The owner of Land of Illusion in Madison Twp. is contesting a recommendation by a federal magistrate to dismiss the lawsuit filed against Butler County over zoning denial for a $190 million expansion.
Butler County commissioners heard the zoning case in late 2020 and denied rezoning 206 acres across eight parcels off Thomas Road to a Business Planned Unit Development from the current agriculture, residential and general business classifications. Owner Brett Oakley wanted to make Land of Illusion a year-round facility with additional family activities, camping sites and a hotel.
He said the multi-phased project would be a $190 million investment in the county’s economy.
Oakley sued the commissioners, Madison Twp. and others in federal court claiming the action trampled on his property rights. The township was released from the suit months ago because they don’t control their own zoning. Magistrate Karen Litkovitz recently filed her recommendation to dismiss the case against the county.
“In sum, the Court finds that construing the complaint in the light most favorable to plaintiffs, plaintiffs have not alleged facts showing they possess a “legitimate claim of entitlement” or a “justifiable expectation” in approval of their application for rezoning and a preliminary BPUD,” Litkovitz wrote. “Accordingly, plaintiffs’ substantive due process claim fails on this basis.”
U.S. District Court Judge Susan Dlott has the final say and Oakley’s lawyers are asking her to ignore Litkovitz’s recommendation.
“Oakley met the necessary criteria for approval of a preliminary PUD plan. Having met those criteria, Defendants did not have discretion to deny the Application. The Zoning Resolution created a protected property interest which Defendants violated,” court documents read.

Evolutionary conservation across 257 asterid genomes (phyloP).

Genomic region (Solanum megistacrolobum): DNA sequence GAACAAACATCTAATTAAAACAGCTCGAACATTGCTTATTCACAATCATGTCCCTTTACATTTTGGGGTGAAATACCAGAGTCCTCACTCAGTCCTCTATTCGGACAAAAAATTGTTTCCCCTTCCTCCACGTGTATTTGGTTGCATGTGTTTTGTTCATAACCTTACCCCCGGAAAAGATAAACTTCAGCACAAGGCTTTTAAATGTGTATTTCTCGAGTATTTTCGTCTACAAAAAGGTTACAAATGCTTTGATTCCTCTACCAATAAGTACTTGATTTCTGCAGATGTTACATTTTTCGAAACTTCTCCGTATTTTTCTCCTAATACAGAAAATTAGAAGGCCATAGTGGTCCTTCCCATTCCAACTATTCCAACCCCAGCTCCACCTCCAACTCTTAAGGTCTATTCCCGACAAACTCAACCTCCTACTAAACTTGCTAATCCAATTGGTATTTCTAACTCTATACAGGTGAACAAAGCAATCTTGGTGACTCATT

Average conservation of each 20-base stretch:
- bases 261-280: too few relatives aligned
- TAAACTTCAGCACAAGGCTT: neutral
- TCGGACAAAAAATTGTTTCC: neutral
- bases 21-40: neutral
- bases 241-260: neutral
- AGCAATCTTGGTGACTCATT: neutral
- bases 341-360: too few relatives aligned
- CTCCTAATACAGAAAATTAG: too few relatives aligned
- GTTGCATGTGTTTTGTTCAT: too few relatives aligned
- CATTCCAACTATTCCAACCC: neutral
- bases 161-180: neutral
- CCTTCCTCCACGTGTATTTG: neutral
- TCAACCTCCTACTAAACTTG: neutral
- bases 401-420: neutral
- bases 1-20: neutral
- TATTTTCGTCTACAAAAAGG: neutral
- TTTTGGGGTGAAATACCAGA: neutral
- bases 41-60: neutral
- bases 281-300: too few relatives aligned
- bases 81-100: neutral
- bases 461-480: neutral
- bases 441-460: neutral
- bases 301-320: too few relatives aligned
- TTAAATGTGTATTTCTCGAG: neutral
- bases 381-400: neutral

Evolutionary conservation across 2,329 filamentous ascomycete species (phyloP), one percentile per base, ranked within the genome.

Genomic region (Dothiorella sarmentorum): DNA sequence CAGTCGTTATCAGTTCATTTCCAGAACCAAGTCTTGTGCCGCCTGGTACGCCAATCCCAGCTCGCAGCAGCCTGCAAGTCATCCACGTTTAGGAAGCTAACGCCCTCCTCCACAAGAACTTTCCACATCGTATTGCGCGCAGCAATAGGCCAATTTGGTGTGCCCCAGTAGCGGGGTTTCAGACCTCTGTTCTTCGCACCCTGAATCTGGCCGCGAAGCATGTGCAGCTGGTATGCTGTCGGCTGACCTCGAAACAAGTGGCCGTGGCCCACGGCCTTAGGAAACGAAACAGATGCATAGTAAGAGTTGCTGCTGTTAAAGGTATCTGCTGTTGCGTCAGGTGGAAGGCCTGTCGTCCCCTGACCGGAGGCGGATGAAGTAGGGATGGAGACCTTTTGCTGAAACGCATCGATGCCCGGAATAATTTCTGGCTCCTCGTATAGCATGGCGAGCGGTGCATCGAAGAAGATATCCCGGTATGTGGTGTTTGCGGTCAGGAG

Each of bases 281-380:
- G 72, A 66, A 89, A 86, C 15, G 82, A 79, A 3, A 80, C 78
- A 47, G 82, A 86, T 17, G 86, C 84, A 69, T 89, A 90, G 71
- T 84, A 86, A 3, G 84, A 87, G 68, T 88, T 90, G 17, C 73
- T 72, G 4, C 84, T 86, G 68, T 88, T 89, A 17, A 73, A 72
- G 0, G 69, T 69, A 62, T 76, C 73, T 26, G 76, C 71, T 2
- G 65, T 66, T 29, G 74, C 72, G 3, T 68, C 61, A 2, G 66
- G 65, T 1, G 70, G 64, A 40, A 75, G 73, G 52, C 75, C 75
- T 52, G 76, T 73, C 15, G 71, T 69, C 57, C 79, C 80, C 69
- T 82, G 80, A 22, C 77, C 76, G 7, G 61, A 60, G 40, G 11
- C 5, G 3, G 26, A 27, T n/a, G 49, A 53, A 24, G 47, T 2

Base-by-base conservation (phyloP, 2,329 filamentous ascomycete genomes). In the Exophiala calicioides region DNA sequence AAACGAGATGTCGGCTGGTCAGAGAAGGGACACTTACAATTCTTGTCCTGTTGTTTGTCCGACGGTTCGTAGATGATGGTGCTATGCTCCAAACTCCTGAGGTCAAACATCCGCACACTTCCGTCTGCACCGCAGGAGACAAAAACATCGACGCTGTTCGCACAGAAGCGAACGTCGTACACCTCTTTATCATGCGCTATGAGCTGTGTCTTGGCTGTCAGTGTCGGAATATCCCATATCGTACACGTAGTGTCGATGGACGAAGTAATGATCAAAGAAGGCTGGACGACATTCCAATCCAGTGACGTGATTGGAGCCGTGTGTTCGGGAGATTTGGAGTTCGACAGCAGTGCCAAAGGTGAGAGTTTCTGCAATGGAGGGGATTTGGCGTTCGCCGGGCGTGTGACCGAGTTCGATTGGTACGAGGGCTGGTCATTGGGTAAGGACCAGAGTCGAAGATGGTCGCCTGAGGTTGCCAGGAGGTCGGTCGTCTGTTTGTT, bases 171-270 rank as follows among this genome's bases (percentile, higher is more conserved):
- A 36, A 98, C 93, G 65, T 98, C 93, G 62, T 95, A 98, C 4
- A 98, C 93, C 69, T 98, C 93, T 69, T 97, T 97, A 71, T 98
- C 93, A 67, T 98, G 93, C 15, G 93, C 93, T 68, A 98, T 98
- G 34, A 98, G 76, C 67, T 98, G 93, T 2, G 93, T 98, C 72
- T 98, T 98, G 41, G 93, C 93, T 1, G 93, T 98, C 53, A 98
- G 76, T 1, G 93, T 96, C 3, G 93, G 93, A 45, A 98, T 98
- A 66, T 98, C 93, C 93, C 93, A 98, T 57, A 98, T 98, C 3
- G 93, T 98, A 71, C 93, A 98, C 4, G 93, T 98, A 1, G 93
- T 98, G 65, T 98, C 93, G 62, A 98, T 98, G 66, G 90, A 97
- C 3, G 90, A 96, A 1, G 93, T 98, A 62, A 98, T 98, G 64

“At the very least, discovery is warranted to allow Oakley the opportunity to develop their case and demonstrate why their constitutional property rights were violated. The Report’s findings to the contrary should be overruled and modified accordingly.”
The Butler County Planning Commission and the county Rural Zoning Commission denied the rezoning request. Neighbors opposed the expansion, citing concerns over noise, traffic and other problems associated with a development of this size and Oakley himself.
When they denied the rezoning request commissioners Cindy Carpenter and T.C. Rogers said the plan doesn’t match the township’s land use plan and would have a negative impact on neighbors. They acknowledged the land use plan is outdated — which Oakley highlighted in his lawsuit — but said the plan still isn’t right for the area.
“The high density commercial, recreational uses proposed in the preliminary development plan are likely to adversely impact the existing land uses and have detrimental effects on the surrounding rural and residential developments,” Rogers said. “Particularly with respect to the development’s density and intensity.”